Thadeus Greenson/The Times-Standard
Humboldt County District Attorney Paul Gallegos is still looking to pay off some campaign debt and hopes to get a lot of help Wednesday at a pricey Sacramento fundraiser sponsored by a medical marijuana lobbying organization.
According to campaign disclosure forms filed with the Humboldt County Elections Office, Gallegos left the November 2010 campaign cycle -- which saw him best challenger Allison Jackson to retain his office -- with $41,000 in outstanding loans, including $26,000 owed to his wife, local attorney Joan Gallegos.
Enter the California Cannabis Business League, a nonprofit trade association representing the state's the medical cannabis industry with a focus on job creation, public safety and community wellness. Mostly, however, the group's express purpose is to lobby on behalf of its members' business interests, according to President Max Del Real.
”The (league's) byline is to connect cannabis to capitalism. We're not shy about that,” said Del Real, a lobbyist who has been on the front lines of the medical marijuana movement for several years. “God bless the activists, but they're not businessmen and businesswomen. I'm not a patient and I'm not an activist; I'm a lobbyist and I'm a policy wonk. I'm the first guy to put on a suit and hair products and say the word cannabis.”
The league is also a huge fan of Gallegos, who Del Real dubbed a “friend and ally” and a “supporter of medical cannabis” with a forward-thinking perspective on the issue.
Del Real said he came to know Gallegos through his work with the Humboldt Grower's Association, a small lobbying group of medical marijuana growers led by President Joey Burger that works to influence state and local policy. Burger sits on the board of directors for the league, which was started by Del Real, a hired lobbyist for the Humboldt Growers Association.
So when the league recently ramped up lobbying efforts in Sacramento with eyes on setting up a state framework for the industry, it asked Gallegos to serve on its advisory panel and offered to host a fundraiser for him -- an event Del Real said is more of a networking opportunity, noting it will be attended by Capitol bigwigs, representatives of the cannabis industry, members of the California Board of Equalization and the law enforcement community and more.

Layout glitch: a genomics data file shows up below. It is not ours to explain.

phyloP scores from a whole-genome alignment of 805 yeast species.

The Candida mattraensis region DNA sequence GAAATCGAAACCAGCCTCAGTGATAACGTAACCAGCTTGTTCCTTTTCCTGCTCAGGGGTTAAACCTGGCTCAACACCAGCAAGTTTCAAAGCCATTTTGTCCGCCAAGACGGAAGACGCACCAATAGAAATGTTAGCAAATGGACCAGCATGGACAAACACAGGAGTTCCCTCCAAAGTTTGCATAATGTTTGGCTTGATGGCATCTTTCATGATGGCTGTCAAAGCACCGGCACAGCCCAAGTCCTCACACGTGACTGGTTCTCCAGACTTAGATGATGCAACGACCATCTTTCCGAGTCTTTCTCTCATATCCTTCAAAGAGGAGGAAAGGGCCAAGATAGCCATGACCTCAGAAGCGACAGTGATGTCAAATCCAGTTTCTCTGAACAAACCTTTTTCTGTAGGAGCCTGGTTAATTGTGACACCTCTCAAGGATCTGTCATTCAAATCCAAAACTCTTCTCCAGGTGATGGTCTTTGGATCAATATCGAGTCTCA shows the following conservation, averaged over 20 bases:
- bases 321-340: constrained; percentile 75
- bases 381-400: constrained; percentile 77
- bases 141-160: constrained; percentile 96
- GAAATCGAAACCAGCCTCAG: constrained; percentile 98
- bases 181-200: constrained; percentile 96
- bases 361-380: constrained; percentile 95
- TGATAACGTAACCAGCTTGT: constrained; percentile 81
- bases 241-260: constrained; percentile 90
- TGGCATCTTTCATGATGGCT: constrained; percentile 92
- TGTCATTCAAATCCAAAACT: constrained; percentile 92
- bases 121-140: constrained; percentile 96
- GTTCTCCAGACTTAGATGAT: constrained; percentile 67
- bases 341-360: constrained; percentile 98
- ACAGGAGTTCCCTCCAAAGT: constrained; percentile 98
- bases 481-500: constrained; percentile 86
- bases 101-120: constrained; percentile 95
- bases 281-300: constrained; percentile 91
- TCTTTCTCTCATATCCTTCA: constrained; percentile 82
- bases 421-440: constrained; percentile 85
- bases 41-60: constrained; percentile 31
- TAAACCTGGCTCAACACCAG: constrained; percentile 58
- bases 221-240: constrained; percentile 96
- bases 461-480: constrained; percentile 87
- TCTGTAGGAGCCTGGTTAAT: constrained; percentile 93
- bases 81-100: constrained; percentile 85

Gallegos said he sees Wednesday's event as an opportunity to take care of some of his outstanding campaign debt and to learn about the league's work.
”What I understand about them is that they are business people, and their endeavor is to try to promote medical marijuana, promote its safety and jobs and appropriate regulation,” Gallegos said. “I want to hear what they have to say.”
The Humboldt Grower's Association hosted a fundraiser for Gallegos during his campaign, and Burger donated $2,000 to his re-election bid, according to disclosure forms.
Wednesday's two-hour event -- which asks attendees to contribute between $250 and $2,500 to Gallegos' 2010 campaign -- will be held at the upscale L Street Lofts in Sacramento.
Despite the hefty price tag, Del Real insists the event is less fundraiser and more networking opportunity and social mixer. An email invitation for the event bills it as an engagement with Gallegos to “celebrate his support of the medical cannabis industry and its exciting future in California.”
While medical marijuana is legal in California, it remains illegal federally, classified as a Schedule 1 controlled substance. With Gallegos heading south, some have questioned whether there's something wrong with a district attorney benefiting from a fundraiser sponsored by a business group that is acting afoul of federal law.
”I confess that I've certainly contemplated that as well,” Gallegos said, adding that he doesn't see anything wrong with it. “I'm a state officer and it's the state law. I don't enforce federal law. What I do is try to enforce California law, promote California law and respect California law. ... These are people engaged in lawful activity under California law, looking for ways to engage in it in a lawful manner, a safe manner and a way that's out in the light.”
For his part, Del Real said folks in Humboldt County should want as large a voice in the discussions in Sacramento as possible.
”The laws that are made in our statehouse in the next 15 to 20 years in California, those laws will decide in a large way the future and fate of Humboldt County,” he said.
Thadeus Greenson can be reached at 441-0509 or email@example.com.